My quest to buy a property in the UAE hit a slightly sour note this week. After picking my dream off-plan development and speaking at length to the real estate agent on the phone, I arranged to meet her.
However, I was grossly unprepared for what lay ahead. Rather than the dozens of properties I was led to believe were available, I discovered there were in fact just two. And rather than the rather reasonable prices quoted over the phone, there appeared to have been a Dh250,000 rise in the 15 minutes it took me to drive to the meeting.
Add in the fact, the agent appeared to know very little about the development, or what the property would be overlooking, – “it could be a monorail but it will be fairly far away”, she told me vaguely – and you can see why my feet were starting to feel very cold.
There was also a rather large blank space to the side of the property and no one had any idea what would fill it. “But it won’t be a skyscraper,” the agent said breezily as if that solved all my worries.
For all I knew the latest mega mall could be built there, or worse the largest F1 circuit in the world. Suddenly buying my own UAE home felt like a giant leap in the dark.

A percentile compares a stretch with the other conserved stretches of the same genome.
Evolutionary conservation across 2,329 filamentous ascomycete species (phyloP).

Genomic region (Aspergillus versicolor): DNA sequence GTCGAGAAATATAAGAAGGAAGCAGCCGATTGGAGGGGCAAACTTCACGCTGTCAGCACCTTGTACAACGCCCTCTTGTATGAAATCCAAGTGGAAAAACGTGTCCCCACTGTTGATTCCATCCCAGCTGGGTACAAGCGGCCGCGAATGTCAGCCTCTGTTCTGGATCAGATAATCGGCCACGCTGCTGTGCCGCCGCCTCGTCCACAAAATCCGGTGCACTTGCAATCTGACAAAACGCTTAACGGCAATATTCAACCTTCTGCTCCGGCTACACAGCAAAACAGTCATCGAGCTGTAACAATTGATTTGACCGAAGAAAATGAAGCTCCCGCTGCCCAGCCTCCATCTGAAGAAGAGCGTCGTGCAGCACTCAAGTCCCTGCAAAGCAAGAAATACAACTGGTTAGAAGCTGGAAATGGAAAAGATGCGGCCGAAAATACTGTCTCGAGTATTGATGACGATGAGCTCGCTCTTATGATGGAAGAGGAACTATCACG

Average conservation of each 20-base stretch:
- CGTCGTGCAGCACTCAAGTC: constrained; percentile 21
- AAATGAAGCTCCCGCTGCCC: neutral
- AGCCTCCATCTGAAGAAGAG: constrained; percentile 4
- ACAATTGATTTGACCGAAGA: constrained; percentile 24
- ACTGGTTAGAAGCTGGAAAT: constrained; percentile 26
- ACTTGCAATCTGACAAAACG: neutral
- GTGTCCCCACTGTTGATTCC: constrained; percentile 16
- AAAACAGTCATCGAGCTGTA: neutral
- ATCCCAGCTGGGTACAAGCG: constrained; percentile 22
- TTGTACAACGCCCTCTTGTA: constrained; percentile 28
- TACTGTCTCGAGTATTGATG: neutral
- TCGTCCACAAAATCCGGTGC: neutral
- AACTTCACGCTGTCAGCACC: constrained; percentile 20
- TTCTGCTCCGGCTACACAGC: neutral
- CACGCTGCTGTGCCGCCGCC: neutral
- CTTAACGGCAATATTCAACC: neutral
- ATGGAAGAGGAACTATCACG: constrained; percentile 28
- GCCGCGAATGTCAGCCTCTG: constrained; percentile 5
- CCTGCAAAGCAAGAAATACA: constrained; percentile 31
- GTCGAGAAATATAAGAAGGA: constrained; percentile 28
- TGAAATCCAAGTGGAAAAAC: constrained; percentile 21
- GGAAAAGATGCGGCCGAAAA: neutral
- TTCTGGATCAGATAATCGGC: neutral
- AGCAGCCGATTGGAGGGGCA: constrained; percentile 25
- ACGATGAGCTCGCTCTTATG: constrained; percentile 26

Where I come from, sellers are required to disclose detailed information. Area searches are carried out by the local authority and a surveyor assesses the property’s condition.
By the end of that process, the buyer not only knows about the 10-screen multiplex due to be built next door but even has a good idea what the area’s pollution levels are, what the risk of subsidence or flooding is and even whether or not the neighbour to the right hosts ear bashing parties every Friday night.
However the situation seemed quite the opposite at this meeting.
Matters really came to a head when I was asked to shell out a 40 per cent deposit there and then to secure my chosen property. “Now?” I asked, jokingly.
“Yes, now,” the agent replied, nodding her head as if it was obvious. I thought I was there to have a chat about what was available. I didn’t even have a credit card on me, let alone a cheque book.
Call me a naïve investor, but not many people I know walk around with a 40 per cent deposit nestled in their bank account. You need to make a couple of calls, move money around; it can take a week or more.
But it seems I am wrong. The reason for the agent’s apparent disinterest in my tiny sums of cash was a previous buyer who had sauntered in and bought two blocks of these homes. Not one house but more than 40. How can I compete with that?
For this agent, and many more across the UAE, a buyer like myself must seem small fry compared to the big investors. In their eyes if you can’t turn up ready to buy something you know absolutely nothing about – then you needn’t bother turning up at all.